Best Portable Option: Izotope Spire Studio

If your biggest concern is finding a super-portable, intuitive, musician-friendly audio interface, consider the new Izotope Spire Studio. This interface is about twice the price of the Scarlett 2i2, but it’s riding a brand new wave: audio interfaces for phones and tablets. (I discussed some other options in another article. But the Spire Studio is the only one that realistically competes as a general audio interface so far.)

The Spire Studio is battery-powered, and has an on-board omnidirectional condenser mic, as well as two XLR or instrument inputs. It uses WiFi to connect to a compatible iPad, iPhone, or Android phone (check that your device is supported before investing.) It comes bundled with proprietary recording software. A simple, immediate philosophy permeates the hardware and software design.

This interface is not going to take the place of a traditional interface in a pro’s studio. But if you are starting out with producing, or you need something with extreme portability, consider this route. With its feature set, the only limit to the quality of recordings will be the environment you are recording in!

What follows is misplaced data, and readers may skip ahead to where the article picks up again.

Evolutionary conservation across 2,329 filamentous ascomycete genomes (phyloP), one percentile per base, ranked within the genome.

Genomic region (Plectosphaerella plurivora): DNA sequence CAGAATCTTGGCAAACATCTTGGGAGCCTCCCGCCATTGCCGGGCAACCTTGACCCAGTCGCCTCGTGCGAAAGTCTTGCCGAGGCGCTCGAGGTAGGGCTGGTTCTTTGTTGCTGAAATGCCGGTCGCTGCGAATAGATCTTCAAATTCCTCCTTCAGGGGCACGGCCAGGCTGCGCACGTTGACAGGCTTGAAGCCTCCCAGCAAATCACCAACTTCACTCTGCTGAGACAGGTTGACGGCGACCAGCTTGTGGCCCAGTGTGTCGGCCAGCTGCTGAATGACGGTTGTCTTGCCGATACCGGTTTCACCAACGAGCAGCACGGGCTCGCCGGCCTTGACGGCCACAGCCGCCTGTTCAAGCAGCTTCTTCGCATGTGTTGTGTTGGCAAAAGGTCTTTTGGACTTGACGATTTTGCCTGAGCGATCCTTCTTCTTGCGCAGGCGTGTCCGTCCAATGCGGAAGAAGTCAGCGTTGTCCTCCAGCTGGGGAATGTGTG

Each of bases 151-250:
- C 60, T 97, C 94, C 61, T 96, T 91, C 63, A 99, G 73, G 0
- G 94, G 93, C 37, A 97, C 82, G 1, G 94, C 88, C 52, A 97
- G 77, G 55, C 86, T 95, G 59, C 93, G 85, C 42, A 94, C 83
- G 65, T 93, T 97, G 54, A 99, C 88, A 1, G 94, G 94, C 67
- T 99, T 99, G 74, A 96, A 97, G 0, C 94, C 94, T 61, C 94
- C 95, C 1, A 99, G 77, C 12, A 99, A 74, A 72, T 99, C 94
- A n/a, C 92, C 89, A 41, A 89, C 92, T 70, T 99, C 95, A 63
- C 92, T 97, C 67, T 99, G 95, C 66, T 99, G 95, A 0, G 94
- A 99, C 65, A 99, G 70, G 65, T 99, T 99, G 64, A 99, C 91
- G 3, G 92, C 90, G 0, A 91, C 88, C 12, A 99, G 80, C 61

Best Interface, Price Be Damned: Universal Audio Apollo Twin

This interface costs more than four times what the Scarlett 2i2 does. The fact that pros buy it at all should tell you what you need to know. First of all, in terms of pure sound quality, the UA Apollo Twin is second to none. The pre-amps are first in class, praised as pristine. Second, this interface comes with fabulous bundled plugins.

Most of the interfaces on this list come with bundled software, but there’s a reason I have not bothered to mention it until now. Let me put it this way. The bundled VSTs with the other interfaces will not be making it to any “best-of” lists, and are probably no better than the stock plugins on any modern DAW. They are a selling point only if you haven’t bought a DAW; they are a fun starting point. By comparison, UA is an industry leader in plugins, and its bundled VSTs are worth owning even if you don’t use the interface. If the Focusrite Scarlett 2i2 is the Toyota Camry of interfaces- simple, dependable, common- the UA Apollo Twin is the Rolls Royce. Understood to be the best money can buy.


And there you have it! A guide to help you choose to buy, or not buy, a Focusrite Scarlett 2i2. If you are new to producing and trying to push your skills further, don’t be afraid to reach out to professional mixing and mastering services– you’d be surprised how affordable they can be, and by how much you can learn from hearing a pro’s treatment of your song. Happy producing, and feel the joy of the music!